• FROM lineitem L2
        • WHERE L2.1_partkey=P.p_partkey);
          has a subquery:
    • (SELECT AVG (L2.1_quantity)
    • FROM lineitem L2
    • WHERE L2.1_partkey=P.p_partkey)

A database server may estimate the cost of executing a query, either in terms of computing resources or response time. For a query that has one or more subqueries, there may be multiple possible execution plans or paths for the query. For example, the subqueries may be unnested. Generally, unnesting involves transformation in which (1) the subquery block is merged into the containing query block of the subquery or (2) the subquery is converted into an inline view.

An approach to deciding among these semantically equivalent alternatives to the query is the heuristic approach. In the heuristic approach, a set of rules, or “heuristics,” are applied to the query and the data on which the query will execute. The results of applying the heuristics to the query and the data result in choosing one among various semantically equivalent forms of the query. A problem with the heuristic approach is that decisions are made based on broad sets of rules, these rules may not be correct for the query in question, and the heuristics may cause a semantically equivalent query to be chosen even if its cost is higher than one or more of the other semantically equivalent queries.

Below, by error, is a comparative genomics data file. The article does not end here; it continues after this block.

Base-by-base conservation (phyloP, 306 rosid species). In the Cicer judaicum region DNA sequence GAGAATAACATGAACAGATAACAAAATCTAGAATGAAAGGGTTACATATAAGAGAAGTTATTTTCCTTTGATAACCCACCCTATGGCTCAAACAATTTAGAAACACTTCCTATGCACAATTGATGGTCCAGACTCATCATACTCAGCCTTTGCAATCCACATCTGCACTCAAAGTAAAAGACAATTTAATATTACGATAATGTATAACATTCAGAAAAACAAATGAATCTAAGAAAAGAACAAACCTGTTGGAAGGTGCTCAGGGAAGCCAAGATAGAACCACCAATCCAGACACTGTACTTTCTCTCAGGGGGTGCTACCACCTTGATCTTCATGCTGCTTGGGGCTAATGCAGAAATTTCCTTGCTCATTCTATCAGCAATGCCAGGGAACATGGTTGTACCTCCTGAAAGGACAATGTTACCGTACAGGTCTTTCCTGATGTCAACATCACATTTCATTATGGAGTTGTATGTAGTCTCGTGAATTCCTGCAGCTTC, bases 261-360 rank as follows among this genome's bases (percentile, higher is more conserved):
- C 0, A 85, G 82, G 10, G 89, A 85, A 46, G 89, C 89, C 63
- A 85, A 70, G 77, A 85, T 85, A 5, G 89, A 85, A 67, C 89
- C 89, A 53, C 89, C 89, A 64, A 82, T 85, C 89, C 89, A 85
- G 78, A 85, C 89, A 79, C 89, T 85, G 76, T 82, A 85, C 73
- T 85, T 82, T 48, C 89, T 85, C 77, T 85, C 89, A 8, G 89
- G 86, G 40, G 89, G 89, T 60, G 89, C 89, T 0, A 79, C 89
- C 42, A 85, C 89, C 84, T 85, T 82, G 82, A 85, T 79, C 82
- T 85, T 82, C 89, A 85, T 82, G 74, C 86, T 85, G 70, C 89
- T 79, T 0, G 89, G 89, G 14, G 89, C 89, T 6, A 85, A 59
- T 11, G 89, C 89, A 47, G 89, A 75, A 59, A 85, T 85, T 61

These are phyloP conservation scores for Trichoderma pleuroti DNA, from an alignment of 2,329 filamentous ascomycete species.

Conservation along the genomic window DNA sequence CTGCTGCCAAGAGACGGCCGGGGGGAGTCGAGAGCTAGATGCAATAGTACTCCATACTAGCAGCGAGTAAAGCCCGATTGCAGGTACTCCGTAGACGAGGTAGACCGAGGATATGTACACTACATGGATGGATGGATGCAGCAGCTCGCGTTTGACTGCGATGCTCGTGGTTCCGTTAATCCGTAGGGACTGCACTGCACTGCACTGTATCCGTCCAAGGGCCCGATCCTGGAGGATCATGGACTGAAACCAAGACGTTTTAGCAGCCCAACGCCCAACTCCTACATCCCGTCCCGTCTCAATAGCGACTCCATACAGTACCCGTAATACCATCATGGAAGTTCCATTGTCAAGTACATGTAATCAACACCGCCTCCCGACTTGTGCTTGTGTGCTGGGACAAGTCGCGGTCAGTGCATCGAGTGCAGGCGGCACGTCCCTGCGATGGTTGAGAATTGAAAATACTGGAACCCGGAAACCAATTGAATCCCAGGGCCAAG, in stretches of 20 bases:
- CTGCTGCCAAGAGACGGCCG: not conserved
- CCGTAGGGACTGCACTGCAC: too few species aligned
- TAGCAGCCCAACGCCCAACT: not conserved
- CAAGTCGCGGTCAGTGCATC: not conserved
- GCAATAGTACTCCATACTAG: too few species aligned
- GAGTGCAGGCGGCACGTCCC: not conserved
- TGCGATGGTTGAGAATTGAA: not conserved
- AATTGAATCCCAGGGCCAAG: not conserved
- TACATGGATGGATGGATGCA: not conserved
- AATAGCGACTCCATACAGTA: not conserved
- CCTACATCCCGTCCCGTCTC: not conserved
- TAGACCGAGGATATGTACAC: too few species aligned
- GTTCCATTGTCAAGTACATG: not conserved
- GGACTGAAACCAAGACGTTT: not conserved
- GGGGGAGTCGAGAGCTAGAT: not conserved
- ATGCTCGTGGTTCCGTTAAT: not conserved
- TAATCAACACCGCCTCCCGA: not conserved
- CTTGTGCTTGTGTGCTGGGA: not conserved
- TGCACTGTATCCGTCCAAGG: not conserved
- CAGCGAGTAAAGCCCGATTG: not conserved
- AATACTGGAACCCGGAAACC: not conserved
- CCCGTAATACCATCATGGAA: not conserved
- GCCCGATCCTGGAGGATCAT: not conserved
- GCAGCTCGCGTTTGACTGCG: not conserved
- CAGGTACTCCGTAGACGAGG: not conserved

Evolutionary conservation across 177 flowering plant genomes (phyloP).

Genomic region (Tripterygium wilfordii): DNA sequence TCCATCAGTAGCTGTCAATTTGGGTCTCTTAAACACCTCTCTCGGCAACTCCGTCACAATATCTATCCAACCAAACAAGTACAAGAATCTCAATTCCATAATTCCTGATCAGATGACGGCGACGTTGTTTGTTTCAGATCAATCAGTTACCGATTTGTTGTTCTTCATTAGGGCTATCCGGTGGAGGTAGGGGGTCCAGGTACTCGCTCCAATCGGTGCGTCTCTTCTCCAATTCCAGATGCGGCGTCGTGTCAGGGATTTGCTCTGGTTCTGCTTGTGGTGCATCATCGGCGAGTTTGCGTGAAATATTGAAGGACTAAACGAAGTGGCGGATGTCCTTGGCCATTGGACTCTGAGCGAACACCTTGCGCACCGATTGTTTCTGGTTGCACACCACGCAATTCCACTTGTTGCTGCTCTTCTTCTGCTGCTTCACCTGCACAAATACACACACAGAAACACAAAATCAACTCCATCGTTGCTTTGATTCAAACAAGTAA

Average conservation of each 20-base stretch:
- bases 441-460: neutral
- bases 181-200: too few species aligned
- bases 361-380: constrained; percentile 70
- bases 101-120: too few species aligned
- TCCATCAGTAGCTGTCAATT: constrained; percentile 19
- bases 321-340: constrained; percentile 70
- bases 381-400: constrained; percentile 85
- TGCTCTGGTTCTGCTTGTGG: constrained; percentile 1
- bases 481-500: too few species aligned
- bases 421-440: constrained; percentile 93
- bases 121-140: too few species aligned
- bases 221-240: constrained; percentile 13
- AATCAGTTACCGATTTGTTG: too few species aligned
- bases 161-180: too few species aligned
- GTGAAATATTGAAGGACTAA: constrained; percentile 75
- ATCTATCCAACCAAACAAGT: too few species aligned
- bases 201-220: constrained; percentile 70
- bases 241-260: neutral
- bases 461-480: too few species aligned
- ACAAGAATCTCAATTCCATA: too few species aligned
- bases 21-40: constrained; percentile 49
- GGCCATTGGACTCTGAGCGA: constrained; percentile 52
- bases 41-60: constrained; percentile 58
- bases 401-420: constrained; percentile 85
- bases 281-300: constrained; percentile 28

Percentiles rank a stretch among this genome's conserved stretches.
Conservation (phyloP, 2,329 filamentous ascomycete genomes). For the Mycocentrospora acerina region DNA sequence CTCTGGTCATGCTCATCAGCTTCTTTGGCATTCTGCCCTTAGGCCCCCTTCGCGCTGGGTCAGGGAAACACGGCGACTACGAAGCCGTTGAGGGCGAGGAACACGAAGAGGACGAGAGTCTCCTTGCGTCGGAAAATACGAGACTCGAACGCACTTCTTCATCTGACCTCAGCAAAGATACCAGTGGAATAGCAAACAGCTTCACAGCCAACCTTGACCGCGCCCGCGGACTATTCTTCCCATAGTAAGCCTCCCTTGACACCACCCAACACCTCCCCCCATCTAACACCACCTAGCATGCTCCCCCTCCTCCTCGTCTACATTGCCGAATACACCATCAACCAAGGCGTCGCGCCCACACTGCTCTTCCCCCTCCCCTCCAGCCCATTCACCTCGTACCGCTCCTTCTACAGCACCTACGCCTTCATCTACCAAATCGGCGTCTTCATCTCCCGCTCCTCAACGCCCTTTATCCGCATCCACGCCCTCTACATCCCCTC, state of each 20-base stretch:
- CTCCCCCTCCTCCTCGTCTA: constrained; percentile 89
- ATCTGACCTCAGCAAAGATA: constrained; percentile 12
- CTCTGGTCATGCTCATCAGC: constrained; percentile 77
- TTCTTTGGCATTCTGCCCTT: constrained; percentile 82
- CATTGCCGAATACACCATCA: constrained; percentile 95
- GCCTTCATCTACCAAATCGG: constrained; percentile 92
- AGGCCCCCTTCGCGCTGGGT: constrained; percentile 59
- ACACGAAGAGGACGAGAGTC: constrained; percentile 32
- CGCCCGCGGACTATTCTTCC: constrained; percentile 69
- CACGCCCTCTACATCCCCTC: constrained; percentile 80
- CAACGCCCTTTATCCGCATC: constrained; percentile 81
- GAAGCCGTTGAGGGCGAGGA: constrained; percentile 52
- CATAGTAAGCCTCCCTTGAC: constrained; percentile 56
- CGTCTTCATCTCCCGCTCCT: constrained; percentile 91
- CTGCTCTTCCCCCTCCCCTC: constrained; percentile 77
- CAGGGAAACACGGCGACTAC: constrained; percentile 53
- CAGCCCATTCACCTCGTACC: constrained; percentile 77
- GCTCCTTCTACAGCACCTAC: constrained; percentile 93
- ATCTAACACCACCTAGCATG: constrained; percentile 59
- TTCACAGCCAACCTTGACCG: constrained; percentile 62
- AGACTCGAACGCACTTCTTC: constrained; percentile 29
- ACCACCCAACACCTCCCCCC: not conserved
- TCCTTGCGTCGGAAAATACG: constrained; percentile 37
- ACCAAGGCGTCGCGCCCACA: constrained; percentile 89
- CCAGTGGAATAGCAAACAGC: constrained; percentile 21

Therefore, there is clearly a need for techniques that overcome the shortfalls of the heuristic approaches described above.

BRIEF DESCRIPTION OF THE DRAWINGS

The present invention is illustrated by way of example, and not by way of limitation, in the figures of the accompanying drawings and in which like reference numerals refer to similar elements and in which:

FIG. 1 is a block diagram that depicts a system for multi-tier query processing.

FIG. 2A is a flow diagram that depicts a process for executing queries.

FIG. 2B is a flow diagram that depicts a process for multi-tier query processing.

FIG. 3 is a flow diagram that depicts a process for multi-tier query processing for queries with multiple subqueries.

FIG. 4 is a block diagram that illustrates a computer system upon which an embodiment of the invention may be implemented.

DETAILED DESCRIPTION OF THE INVENTION

A method and apparatus for multi-tier query processing is described. In the following description, for the purposes of explanation, numerous specific details are set forth in order to provide a thorough understanding of the present invention. It will be apparent, however, that the present invention may be practiced without these specific details. In other instances, well-known structures and devices are shown in block diagram form in order to avoid unnecessarily obscuring the present invention.